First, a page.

[concurrency-interest] The very best CAS loop

Peter Levart peter.levart at gmail.com
Mon Sep 26 19:32:54 EDT 2016


Hi,

I don't know about you, but on my i7 PC, I get consistently better 
results using strong CAS as opposed to weak CAS for the following benchmark:

http://cr.openjdk.java.net/~plevart/misc/GetAndUpdate/GetAndUpdateBench.java

The results:

Benchmark                                      Mode  Cnt Score   Error  
Units
GetAndUpdateBench.dflt                         avgt   20 53.947 ± 0.770  
ns/op
GetAndUpdateBench.dflt:getAndUpdate1_dflt      avgt   20 54.103 ± 1.083  
ns/op
GetAndUpdateBench.dflt:getAndUpdate2_dflt      avgt   20 53.791 ± 1.014  
ns/op
GetAndUpdateBench.martin                       avgt   20 52.724 ± 0.218  
ns/op
GetAndUpdateBench.martin:getAndUpdate1_martin  avgt   20 52.379 ± 0.972  
ns/op
GetAndUpdateBench.martin:getAndUpdate2_martin  avgt   20 53.070 ± 1.005  
ns/op
GetAndUpdateBench.shade                        avgt   20 53.437 ± 0.624  
ns/op
GetAndUpdateBench.shade:getAndUpdate1_shade    avgt   20 53.401 ± 0.615  
ns/op
GetAndUpdateBench.shade:getAndUpdate2_shade    avgt   20 53.474 ± 0.652  
ns/op
GetAndUpdateBench.strong                       avgt   20 38.090 ± 0.727  
ns/op
GetAndUpdateBench.strong:getAndUpdate1_strong  avgt   20 37.784 ± 1.633  
ns/op
GetAndUpdateBench.strong:getAndUpdate2_strong  avgt   20 38.397 ± 1.691  
ns/op


The benchmark exhibits 2 threads that don't have data contention (each 
of them is modifying its own variable), but most probably those threads 
do modify the same cache line. The update function does have a non-zero 
cost.

To complement above results, I also ran the same code on Raspbery PI 2 
with Oracle build of JDK 9 (b137):

Benchmark                                      Mode  Cnt Score   Error  
Units
GetAndUpdateBench.dflt                         avgt   20 2347.811 ± 
2.492  ns/op
GetAndUpdateBench.dflt:getAndUpdate1_dflt      avgt   20 2347.328 ± 
6.697  ns/op
GetAndUpdateBench.dflt:getAndUpdate2_dflt      avgt   20 2348.294 ± 
7.052  ns/op
GetAndUpdateBench.martin                       avgt   20 2342.773 ± 
5.618  ns/op
GetAndUpdateBench.martin:getAndUpdate1_martin  avgt   20 2342.398 ± 
8.662  ns/op
GetAndUpdateBench.martin:getAndUpdate2_martin  avgt   20 2343.148 ± 
9.514  ns/op
GetAndUpdateBench.shade                        avgt   20 1844.426 ± 
4.304  ns/op
GetAndUpdateBench.shade:getAndUpdate1_shade    avgt   20 1841.747 ± 
5.287  ns/op
GetAndUpdateBench.shade:getAndUpdate2_shade    avgt   20 1847.105 ± 
6.416  ns/op
GetAndUpdateBench.strong                       avgt   20 1846.413 ± 
1.155  ns/op
GetAndUpdateBench.strong:getAndUpdate1_strong  avgt   20 1846.312 ± 
8.095  ns/op
GetAndUpdateBench.strong:getAndUpdate2_strong  avgt   20 1846.513 ± 
8.110  ns/op


Here we may be observing a strange phenomena. Reexecuting the 
non-zero-cost update function on spurious failure (shade) surprisingly 
gives better throughput than immediately retrying weak CAS (dflt, martin).

Also, wasn't strong CAS on ARM supposed to be mapped to a weak CAS loop? 
Why the difference between dflt/martin and strong then?

You've got something to study now... ;-)

Regards, Peter



On 09/26/2016 07:51 PM, Martin Buchholz wrote:
>
>
> On Mon, Sep 26, 2016 at 10:36 AM, Paul Sandoz <paul.sandoz at oracle.com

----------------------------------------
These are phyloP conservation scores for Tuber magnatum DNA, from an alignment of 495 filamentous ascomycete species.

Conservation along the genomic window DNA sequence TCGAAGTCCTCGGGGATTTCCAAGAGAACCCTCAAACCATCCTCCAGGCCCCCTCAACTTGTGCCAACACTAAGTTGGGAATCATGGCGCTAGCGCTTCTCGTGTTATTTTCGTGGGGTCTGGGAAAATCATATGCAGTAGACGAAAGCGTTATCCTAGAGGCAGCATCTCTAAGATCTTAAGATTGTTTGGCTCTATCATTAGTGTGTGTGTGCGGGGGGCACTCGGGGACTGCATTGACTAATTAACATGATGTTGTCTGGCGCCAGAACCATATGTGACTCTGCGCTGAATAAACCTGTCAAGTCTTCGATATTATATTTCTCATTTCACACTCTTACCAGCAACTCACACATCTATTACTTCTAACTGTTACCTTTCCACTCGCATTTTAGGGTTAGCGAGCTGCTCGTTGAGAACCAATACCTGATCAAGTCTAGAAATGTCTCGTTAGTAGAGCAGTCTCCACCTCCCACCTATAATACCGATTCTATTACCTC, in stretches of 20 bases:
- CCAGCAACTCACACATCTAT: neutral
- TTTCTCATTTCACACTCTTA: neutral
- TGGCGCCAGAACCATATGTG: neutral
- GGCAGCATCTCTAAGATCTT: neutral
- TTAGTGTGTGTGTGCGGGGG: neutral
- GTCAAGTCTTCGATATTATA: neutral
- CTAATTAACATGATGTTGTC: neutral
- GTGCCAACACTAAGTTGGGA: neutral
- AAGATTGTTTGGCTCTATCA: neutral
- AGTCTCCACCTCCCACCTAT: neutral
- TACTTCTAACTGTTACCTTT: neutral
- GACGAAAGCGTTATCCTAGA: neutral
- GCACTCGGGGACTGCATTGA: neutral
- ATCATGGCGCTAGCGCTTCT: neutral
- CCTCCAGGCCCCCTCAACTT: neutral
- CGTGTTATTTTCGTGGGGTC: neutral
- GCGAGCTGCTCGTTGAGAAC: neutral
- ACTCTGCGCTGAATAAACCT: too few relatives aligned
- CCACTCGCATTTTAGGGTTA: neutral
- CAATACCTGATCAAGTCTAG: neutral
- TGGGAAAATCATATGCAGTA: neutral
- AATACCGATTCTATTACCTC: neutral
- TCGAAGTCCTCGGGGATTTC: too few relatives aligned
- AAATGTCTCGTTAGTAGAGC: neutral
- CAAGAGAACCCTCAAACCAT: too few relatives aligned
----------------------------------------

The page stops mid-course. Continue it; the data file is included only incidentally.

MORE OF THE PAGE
> <mailto:paul.sandoz at oracle.com>> wrote:
>
>
>>     On 26 Sep 2016, at 10:01, Martin Buchholz <martinrb at google.com
>>     <mailto:martinrb at google.com>> wrote:
>>
>>     Hi Aleksey,
>>
>>     My goals were to
>>     - have the shortest code path if the CAS succeeds the first time,
>>     which is hopefully the common case
>>     - never call the update function multiple times in the case of
>>     spurious failure, only for real contention.  We don't know how
>>     expensive the update function is, and the number of times it is
>>     called is user-detectable.
>>     - yes, I have sort-of reconstructed the retry loop that strong
>>     CAS does with LL/SC, BUT we can save the value obtained from
>>     get(), which does not happen in the emulation below.  We don't
>>     have multiple value return in java!
>>
>>         public final V getAndUpdate(UnaryOperator<V> updateFunction) {
>>             for (;;) {
>>                 V prev = get();
>>                 V next = updateFunction.apply(prev);
>>                 if (strongCas(prev, next))
>>                     return prev;
>>             }
>>         }
>>         /** Implement strong CAS using weak CAS. */
>>         boolean strongCas(V expectedValue, V newValue) {
>>             while (get() == expectedValue) {
>>                 if (weakCompareAndSetVolatile(expectedValue, newValue))
>>                     return true;
>>             }
>>             return false;
>>         }
>>
>
>     If you are gonna do why not just call “compareAndSet" instead of
>     emulating with your own “strongCas” method? and then, i presume,
>     we are back to where we started.
>
>
> That code was just demonstrating how the return value from get() was 
> getting lost, whereas if you inline a weak cas loop as I have done, 
> you save the extra call to get().
>
>     I don’t think the “updateFunction” can tell a spurious failure
>     from another failure given the variable, under contention, can
>     change from and back to the previous between the “strongCas” call.
>
>
> I'm imagining user code that counts all the calls to getAndUpdate, and 
> all the calls to updateFunction.  If they differ, I would like that to 
> be evidence of true contention.   True, we tell users updateFunction 
> is supposed to be side-effect-free.  OTOH, we say that attempted 
> updates may fail due to "contention among threads", suggesting we 
> don't call updateFunction spuriously.
>
>
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